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Grant Writing: Frequently Asked Questions Part II

By October 10, 2013August 17th, 2022No Comments

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Last week, I began answering some Frequently Asked Questions about grant writing that I believe will be helpful to you. This week I’m back to share more with Grant Writing: Frequently Asked Questions Part 2.  Please take a look back at those questions if you missed part 1 of this topic.

FAQ:  What is the difference between a proposal and letter of inquiry/intent?

Many foundations request that those seeking funds submit a letter of inquiry or a letter of intent to express their interest in applying for funds from the foundation.  Generally, a letter of inquiry is no more than three pages in length and provides highlights about the organization, its services, the needs it is trying to meet and how your organization will meet those needs. In some cases, a foundation will use the information presented in the letter to determine whether or not to request additional information or a full proposal.  In other cases, the foundation will use the information contained in the letter to make a funding decision.  I have worked with organizations that have submitted a two page letter of inquiry to a foundation that have received a check in the mail for $50,000 the next month.  Of course, this sort of situation is rare, and truly a blessing, but not the norm.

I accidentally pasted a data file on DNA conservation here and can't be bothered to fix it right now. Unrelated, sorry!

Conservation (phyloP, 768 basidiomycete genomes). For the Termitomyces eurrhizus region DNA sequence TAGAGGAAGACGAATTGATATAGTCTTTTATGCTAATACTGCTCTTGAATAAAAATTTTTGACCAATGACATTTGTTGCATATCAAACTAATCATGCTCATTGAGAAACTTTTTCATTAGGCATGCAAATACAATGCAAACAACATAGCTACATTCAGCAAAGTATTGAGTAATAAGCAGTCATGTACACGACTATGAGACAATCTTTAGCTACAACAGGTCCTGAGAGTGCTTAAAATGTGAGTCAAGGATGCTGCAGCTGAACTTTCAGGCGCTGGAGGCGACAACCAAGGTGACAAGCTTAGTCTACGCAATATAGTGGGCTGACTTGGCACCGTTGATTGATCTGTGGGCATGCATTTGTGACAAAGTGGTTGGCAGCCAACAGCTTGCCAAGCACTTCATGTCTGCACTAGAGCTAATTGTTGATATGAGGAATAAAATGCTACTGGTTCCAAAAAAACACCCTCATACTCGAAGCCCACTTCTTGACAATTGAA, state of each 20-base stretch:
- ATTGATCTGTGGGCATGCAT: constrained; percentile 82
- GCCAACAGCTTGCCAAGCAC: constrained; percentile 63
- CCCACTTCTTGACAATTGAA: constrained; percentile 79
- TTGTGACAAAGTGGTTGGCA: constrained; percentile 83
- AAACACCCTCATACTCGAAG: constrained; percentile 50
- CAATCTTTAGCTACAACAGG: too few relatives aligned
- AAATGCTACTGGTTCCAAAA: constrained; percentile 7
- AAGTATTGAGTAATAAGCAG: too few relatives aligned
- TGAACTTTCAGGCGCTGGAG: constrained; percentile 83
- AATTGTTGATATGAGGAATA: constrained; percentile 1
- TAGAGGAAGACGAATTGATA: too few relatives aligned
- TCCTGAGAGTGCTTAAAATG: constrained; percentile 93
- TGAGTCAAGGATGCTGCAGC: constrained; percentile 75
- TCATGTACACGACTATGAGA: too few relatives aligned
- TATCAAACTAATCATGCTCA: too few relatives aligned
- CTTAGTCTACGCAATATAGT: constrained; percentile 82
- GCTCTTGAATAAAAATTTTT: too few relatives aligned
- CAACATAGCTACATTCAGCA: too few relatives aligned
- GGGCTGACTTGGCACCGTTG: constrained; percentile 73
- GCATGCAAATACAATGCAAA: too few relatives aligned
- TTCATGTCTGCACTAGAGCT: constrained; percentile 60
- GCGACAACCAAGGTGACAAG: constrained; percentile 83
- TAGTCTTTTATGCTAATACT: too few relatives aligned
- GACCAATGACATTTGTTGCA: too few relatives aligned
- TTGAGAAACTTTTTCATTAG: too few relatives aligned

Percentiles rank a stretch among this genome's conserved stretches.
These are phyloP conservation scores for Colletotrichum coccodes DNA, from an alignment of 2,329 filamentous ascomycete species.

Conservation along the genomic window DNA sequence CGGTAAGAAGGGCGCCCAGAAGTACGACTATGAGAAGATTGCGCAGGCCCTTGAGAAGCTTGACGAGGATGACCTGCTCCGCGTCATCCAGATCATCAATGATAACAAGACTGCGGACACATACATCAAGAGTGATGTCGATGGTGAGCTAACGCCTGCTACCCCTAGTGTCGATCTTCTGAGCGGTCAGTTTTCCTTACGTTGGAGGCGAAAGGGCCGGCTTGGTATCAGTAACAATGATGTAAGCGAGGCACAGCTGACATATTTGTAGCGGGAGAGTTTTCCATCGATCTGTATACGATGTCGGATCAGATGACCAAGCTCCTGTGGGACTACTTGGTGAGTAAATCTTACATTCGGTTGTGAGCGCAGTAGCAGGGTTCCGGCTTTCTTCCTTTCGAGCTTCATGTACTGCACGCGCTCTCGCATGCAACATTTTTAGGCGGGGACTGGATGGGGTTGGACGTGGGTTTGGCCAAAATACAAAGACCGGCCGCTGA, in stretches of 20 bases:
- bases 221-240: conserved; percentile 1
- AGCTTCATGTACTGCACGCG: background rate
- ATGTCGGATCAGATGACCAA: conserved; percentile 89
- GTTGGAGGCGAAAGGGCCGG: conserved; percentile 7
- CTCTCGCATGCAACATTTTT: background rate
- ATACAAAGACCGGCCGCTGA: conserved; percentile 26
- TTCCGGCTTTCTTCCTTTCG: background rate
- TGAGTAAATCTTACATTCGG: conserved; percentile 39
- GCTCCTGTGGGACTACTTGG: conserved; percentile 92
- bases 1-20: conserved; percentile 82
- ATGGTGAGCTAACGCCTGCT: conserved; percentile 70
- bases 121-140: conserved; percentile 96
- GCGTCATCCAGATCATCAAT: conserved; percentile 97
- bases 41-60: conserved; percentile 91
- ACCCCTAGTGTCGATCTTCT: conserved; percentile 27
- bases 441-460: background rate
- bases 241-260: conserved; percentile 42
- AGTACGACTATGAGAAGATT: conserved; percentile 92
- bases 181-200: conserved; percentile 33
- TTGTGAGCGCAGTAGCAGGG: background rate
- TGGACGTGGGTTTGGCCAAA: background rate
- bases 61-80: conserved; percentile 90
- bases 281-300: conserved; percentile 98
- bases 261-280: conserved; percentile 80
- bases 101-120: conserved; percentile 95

A proposal is generally longer in length and more detailed.  For instance, federal grant proposals can be 25, 50 or even 100 pages in length.  Usually when a proposal is requested, the funder will also provide you with a format to follow that includes specific information that must be included in the proposal.  It is important to include all of the information requested as many funders that request full proposals will use scoring rubrics that allocate points for each area.

chartFAQ: Can I get a grant for that? 

This is probably the number one question that I receive and unfortunately, all too often, my response is “no.”  Funders have specific funding interests and unfortunately, not everything is “grant fundable.”  The chart below will help you to understand the type of funders that might be interested in funding your project.

FAQ: What is the number one mistake people make in grant writing?

The number one mistake made in grant writing and the number one reason grant proposals are not funded is failure to follow directions.  All directions provided by the funder must be followed, including page limits, page numbering, font sizes, spaces, etc.  Be sure to keep your eye on the details when grant writing. It can make all the difference between your projects going forward and not receiving funding.

Have more questions? We’re here to help! Please feel free to contact us.





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